Yearly Bible Reading
It seems like this year was longer than most others, but the truth is, we get the same three hundred and sixty five or six days each year. It is really what we do with the time that makes the difference. With my weird work schedule, there were times when I took weeks to complete one chapter—you know it is time for bed when you're looking at the same verse for thirty minutes but cannot decipher the meaning of one word in the verse—and there were times where I completed ten or twenty chapters in the same day.
Lingamish has related a somewhat similar odyssey this year. Of course, he's reading the Word, even when he isn't reading the area or the quantity that he planned on covering.
I think that the important thing is that we do, indeed, consistently read and study God's Word and that we do attempt to integrate the words and the message of those words into our daily lives. Unlike those who believe that a thinking person cannot accept the truth as laid out in Scripture, I think that the very thought processes that lead some astray will also lead others to the Lord.
I think it is important that people think about the meanings and applications of what they are reading. What did it mean to the original readers? What does it mean to a contemporary reader? What implications go with those meanings? What things have happened to change the meanings, and are those things that God sponsored, or that the world and its ruler sponsored? Is this something that should be put to use in my own life? How can this be helpful in bringing others to know the Savior?
It also seems to me that we believers need to become more cognizant of the current and former beliefs and practices of the Jews—God's people then and now—since we are grafted in or adopted into the family as brothers to them. (Yes, it is true that their leaders have chosen over the past two millennia to walk away from God's plan for them, but a simple reading of Romans 11 tells us that God is going to bring them back to his fold.) As we learn to love them as our brothers and sisters, some of them may be curious enough to investigate the claims of Christ and be changed. We do not want them to give up their Jewish heritage, but we do want them to join us in God’s eternal kingdom.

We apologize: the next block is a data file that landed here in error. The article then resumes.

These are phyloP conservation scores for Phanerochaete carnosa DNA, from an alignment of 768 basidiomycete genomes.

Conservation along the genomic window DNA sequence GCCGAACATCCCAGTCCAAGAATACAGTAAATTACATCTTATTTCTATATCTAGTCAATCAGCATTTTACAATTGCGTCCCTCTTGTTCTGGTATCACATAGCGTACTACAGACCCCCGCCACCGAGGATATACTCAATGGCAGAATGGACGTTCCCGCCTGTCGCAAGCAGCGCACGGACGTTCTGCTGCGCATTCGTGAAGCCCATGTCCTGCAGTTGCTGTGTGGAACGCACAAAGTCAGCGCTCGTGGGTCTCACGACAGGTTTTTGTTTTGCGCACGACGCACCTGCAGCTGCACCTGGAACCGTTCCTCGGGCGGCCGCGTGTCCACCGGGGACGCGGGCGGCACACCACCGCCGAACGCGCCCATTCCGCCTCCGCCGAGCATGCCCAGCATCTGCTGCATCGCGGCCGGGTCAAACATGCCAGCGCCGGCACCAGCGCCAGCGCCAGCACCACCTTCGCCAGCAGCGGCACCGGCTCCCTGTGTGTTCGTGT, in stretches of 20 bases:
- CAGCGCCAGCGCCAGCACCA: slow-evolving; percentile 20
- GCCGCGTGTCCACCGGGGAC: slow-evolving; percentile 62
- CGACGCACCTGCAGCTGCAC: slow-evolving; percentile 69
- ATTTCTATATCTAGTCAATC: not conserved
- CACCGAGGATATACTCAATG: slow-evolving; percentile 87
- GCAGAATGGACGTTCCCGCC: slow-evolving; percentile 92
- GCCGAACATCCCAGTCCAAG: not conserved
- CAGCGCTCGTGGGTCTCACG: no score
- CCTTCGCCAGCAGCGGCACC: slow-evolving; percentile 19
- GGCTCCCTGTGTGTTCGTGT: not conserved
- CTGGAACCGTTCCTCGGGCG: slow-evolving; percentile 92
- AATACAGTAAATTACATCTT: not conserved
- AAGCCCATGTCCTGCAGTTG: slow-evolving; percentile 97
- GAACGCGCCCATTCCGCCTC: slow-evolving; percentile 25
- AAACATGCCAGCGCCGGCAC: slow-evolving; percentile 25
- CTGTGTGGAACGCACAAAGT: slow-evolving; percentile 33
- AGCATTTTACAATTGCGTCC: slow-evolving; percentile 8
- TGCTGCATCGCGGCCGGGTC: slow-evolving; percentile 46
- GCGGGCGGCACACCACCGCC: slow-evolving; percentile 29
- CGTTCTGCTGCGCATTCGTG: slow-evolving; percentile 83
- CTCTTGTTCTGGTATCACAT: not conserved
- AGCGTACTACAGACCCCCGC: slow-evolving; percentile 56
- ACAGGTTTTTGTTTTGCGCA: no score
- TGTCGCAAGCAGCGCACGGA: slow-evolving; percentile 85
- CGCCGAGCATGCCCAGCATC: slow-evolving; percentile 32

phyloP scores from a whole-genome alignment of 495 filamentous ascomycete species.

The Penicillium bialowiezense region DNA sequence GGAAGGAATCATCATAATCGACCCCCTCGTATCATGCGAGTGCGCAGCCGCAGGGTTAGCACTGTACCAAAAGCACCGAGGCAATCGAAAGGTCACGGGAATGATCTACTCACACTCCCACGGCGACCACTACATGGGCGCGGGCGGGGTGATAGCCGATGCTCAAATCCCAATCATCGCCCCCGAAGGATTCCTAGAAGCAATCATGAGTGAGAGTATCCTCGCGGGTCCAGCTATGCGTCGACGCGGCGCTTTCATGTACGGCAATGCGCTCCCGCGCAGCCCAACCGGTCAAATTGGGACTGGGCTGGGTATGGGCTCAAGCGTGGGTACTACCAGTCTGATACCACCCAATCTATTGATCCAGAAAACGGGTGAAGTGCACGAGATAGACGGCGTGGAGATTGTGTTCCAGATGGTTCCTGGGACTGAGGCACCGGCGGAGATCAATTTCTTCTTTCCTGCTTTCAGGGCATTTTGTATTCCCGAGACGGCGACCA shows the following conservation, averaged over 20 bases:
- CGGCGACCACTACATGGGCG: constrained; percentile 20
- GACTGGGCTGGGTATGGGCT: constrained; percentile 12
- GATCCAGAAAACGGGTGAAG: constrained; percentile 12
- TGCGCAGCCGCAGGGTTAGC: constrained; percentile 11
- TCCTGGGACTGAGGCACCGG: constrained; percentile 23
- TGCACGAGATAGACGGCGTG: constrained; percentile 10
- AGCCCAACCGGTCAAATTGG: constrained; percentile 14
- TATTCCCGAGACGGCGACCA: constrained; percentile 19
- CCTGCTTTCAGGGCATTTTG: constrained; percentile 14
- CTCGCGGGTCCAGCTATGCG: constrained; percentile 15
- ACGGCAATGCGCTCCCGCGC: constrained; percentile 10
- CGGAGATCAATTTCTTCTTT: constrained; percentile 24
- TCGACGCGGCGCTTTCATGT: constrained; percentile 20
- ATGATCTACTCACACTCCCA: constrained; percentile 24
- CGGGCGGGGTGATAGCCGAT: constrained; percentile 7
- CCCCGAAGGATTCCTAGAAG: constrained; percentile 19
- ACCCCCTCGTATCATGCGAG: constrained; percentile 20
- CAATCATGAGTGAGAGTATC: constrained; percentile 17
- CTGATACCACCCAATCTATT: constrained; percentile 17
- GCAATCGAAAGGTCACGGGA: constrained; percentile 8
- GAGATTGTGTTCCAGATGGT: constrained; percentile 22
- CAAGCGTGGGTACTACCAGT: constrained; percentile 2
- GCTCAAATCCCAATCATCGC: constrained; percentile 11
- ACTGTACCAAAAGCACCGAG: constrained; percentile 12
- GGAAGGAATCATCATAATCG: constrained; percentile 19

Enough of that. Now for a progress report for 2006 Bible reading. This year, I read the minor prophets, Genesis to Nehemiah, Matthew, Mark, Luke, and portions of John, Psalms, Proverbs, Ecclesiastes, all of Romans and Galatians, and a few chapters of Hebrews. The toughest part is that many of these readings are very applicable to the daily news, and so I start cross-referencing my reading with life in these times and wind up with five minutes of Bible plus forty minutes of news.
My daily target is one percent of my day spent in reading the Word (which works out to about fifteen minutes per day), so I’d have to say I failed miserably there. So I’m going to do the check-off boxes thing for a month or two, to try to get some momentum going.
It is really more a matter of setting aside and guarding time. When I am home, I have to set some hours that are uninterruptible, and then make the effort to be available and willing during the other hours. This, of course, affects more than just my Bible time. It affects my exercise-walks, my efforts to add to my computer & network administration and programming skills, my effort to eat and live a healthier lifestyle, and my effort to acquire spoken and written communication skills in other languages (currently Italian).
What I read about Jesus is that he was intensely disciplined, but that his discipline was not the rigid, no-exceptions style that we practice (when we practice discipline). It seems that Jesus was motivated by the needs of others as well as by his relationship with the Father, and that these twin motivations helped him to stay disciplined, while also remaining available to people. What can I say? I am not there, and will probably never arrive there, but that's where I am heading.
I’d like to hear from others about how they are facing the need to discipline themselves to read and study God's Word and to pray on a daily basis, while still actually getting out into the world around them and being the light shining in the darkness. I certainly do not believe in monasticism. Instead, I believe that Christians are meant to live in the real world, influencing those that they come into contact with. I do moderate comments, so off-topic or abusive comments will be deleted.